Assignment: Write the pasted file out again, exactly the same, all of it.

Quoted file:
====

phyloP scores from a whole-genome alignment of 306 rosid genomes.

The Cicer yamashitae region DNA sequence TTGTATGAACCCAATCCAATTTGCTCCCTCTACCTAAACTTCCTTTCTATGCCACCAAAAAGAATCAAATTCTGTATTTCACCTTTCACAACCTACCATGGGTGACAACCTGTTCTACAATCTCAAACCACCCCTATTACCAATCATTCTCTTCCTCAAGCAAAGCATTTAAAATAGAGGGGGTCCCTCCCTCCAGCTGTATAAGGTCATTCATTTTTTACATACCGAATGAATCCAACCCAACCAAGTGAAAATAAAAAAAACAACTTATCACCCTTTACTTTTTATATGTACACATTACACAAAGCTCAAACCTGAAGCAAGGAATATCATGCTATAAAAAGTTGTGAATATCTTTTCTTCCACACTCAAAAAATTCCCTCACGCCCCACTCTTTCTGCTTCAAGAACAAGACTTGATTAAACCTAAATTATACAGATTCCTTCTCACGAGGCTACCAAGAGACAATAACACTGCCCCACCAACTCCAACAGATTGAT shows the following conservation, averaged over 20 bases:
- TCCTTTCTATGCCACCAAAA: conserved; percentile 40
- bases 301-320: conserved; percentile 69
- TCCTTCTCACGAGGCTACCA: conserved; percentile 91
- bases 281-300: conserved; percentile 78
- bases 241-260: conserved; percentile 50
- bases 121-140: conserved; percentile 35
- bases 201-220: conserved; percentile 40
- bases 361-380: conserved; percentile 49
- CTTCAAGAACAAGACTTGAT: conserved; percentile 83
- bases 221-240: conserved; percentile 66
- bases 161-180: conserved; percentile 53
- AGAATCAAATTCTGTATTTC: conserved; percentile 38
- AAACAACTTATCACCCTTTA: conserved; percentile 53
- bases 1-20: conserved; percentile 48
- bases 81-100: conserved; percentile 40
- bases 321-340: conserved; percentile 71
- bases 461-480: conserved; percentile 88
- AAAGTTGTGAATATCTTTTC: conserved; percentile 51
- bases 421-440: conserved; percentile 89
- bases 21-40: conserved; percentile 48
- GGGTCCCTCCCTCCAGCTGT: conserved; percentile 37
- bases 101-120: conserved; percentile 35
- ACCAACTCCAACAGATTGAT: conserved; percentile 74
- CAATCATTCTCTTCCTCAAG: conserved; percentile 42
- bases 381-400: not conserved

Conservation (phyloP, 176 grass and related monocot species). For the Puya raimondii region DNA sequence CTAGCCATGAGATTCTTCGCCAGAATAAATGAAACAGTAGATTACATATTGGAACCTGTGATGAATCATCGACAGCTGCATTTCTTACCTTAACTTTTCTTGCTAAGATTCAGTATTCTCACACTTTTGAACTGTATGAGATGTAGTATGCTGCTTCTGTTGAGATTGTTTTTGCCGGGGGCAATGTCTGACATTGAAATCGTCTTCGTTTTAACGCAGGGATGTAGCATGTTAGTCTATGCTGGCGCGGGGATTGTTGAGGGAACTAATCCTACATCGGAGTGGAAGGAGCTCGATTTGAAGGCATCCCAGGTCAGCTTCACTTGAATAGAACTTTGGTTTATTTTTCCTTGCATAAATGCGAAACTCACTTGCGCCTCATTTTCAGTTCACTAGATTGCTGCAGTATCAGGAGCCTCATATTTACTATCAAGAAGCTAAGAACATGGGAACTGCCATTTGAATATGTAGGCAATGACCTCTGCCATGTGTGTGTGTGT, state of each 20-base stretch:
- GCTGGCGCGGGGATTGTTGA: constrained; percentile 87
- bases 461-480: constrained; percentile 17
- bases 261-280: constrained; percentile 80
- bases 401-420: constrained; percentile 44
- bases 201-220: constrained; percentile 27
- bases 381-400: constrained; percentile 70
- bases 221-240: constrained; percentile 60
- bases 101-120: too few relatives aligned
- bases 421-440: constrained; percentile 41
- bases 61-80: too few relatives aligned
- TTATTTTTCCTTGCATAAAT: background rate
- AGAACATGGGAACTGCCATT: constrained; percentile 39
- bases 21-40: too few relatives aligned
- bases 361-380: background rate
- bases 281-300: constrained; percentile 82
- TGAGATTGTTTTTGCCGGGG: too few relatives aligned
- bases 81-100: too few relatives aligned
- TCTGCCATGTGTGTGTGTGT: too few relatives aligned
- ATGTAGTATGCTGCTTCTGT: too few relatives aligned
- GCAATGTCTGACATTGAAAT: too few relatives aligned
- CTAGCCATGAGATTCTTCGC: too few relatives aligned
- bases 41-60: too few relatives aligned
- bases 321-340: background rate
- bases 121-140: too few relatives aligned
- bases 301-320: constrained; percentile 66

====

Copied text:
phyloP scores from a whole-genome alignment of 306 rosid genomes.

The Cicer yamashitae region DNA sequence TTGTATGAACCCAATCCAATTTGCTCCCTCTACCTAAACTTCCTTTCTATGCCACCAAAAAGAATCAAATTCTGTATTTCACCTTTCACAACCTACCATGGGTGACAACCTGTTCTACAATCTCAAACCACCCCTATTACCAATCATTCTCTTCCTCAAGCAAAGCATTTAAAATAGAGGGGGTCCCTCCCTCCAGCTGTATAAGGTCATTCATTTTTTACATACCGAATGAATCCAACCCAACCAAGTGAAAATAAAAAAAACAACTTATCACCCTTTACTTTTTATATGTACACATTACACAAAGCTCAAACCTGAAGCAAGGAATATCATGCTATAAAAAGTTGTGAATATCTTTTCTTCCACACTCAAAAAATTCCCTCACGCCCCACTCTTTCTGCTTCAAGAACAAGACTTGATTAAACCTAAATTATACAGATTCCTTCTCACGAGGCTACCAAGAGACAATAACACTGCCCCACCAACTCCAACAGATTGAT shows the following conservation, averaged over 20 bases:
- TCCTTTCTATGCCACCAAAA: conserved; percentile 40
- bases 301-320: conserved; percentile 69
- TCCTTCTCACGAGGCTACCA: conserved; percentile 91
- bases 281-300: conserved; percentile 78
- bases 241-260: conserved; percentile 50
- bases 121-140: conserved; percentile 35
- bases 201-220: conserved; percentile 40
- bases 361-380: conserved; percentile 49
- CTTCAAGAACAAGACTTGAT: conserved; percentile 83
- bases 221-240: conserved; percentile 66
- bases 161-180: conserved; percentile 53
- AGAATCAAATTCTGTATTTC: conserved; percentile 38
- AAACAACTTATCACCCTTTA: conserved; percentile 53
- bases 1-20: conserved; percentile 48
- bases 81-100: conserved; percentile 40
- bases 321-340: conserved; percentile 71
- bases 461-480: conserved; percentile 88
- AAAGTTGTGAATATCTTTTC: conserved; percentile 51
- bases 421-440: conserved; percentile 89
- bases 21-40: conserved; percentile 48
- GGGTCCCTCCCTCCAGCTGT: conserved; percentile 37
- bases 101-120: conserved; percentile 35
- ACCAACTCCAACAGATTGAT: conserved; percentile 74
- CAATCATTCTCTTCCTCAAG: conserved; percentile 42
- bases 381-400: not conserved

Conservation (phyloP, 176 grass and related monocot species). For the Puya raimondii region DNA sequence CTAGCCATGAGATTCTTCGCCAGAATAAATGAAACAGTAGATTACATATTGGAACCTGTGATGAATCATCGACAGCTGCATTTCTTACCTTAACTTTTCTTGCTAAGATTCAGTATTCTCACACTTTTGAACTGTATGAGATGTAGTATGCTGCTTCTGTTGAGATTGTTTTTGCCGGGGGCAATGTCTGACATTGAAATCGTCTTCGTTTTAACGCAGGGATGTAGCATGTTAGTCTATGCTGGCGCGGGGATTGTTGAGGGAACTAATCCTACATCGGAGTGGAAGGAGCTCGATTTGAAGGCATCCCAGGTCAGCTTCACTTGAATAGAACTTTGGTTTATTTTTCCTTGCATAAATGCGAAACTCACTTGCGCCTCATTTTCAGTTCACTAGATTGCTGCAGTATCAGGAGCCTCATATTTACTATCAAGAAGCTAAGAACATGGGAACTGCCATTTGAATATGTAGGCAATGACCTCTGCCATGTGTGTGTGTGT, state of each 20-base stretch:
- GCTGGCGCGGGGATTGTTGA: constrained; percentile 87
- bases 461-480: constrained; percentile 17
- bases 261-280: constrained; percentile 80
- bases 401-420: constrained; percentile 44
- bases 201-220: constrained; percentile 27
- bases 381-400: constrained; percentile 70
- bases 221-240: constrained; percentile 60
- bases 101-120: too few relatives aligned
- bases 421-440: constrained; percentile 41
- bases 61-80: too few relatives aligned
- TTATTTTTCCTTGCATAAAT: background rate
- AGAACATGGGAACTGCCATT: constrained; percentile 39
- bases 21-40: too few relatives aligned
- bases 361-380: background rate
- bases 281-300: constrained; percentile 82
- TGAGATTGTTTTTGCCGGGG: too few relatives aligned
- bases 81-100: too few relatives aligned
- TCTGCCATGTGTGTGTGTGT: too few relatives aligned
- ATGTAGTATGCTGCTTCTGT: too few relatives aligned
- GCAATGTCTGACATTGAAAT: too few relatives aligned
- CTAGCCATGAGATTCTTCGC: too few relatives aligned
- bases 41-60: too few relatives aligned
- bases 321-340: background rate
- bases 121-140: too few relatives aligned
- bases 301-320: constrained; percentile 66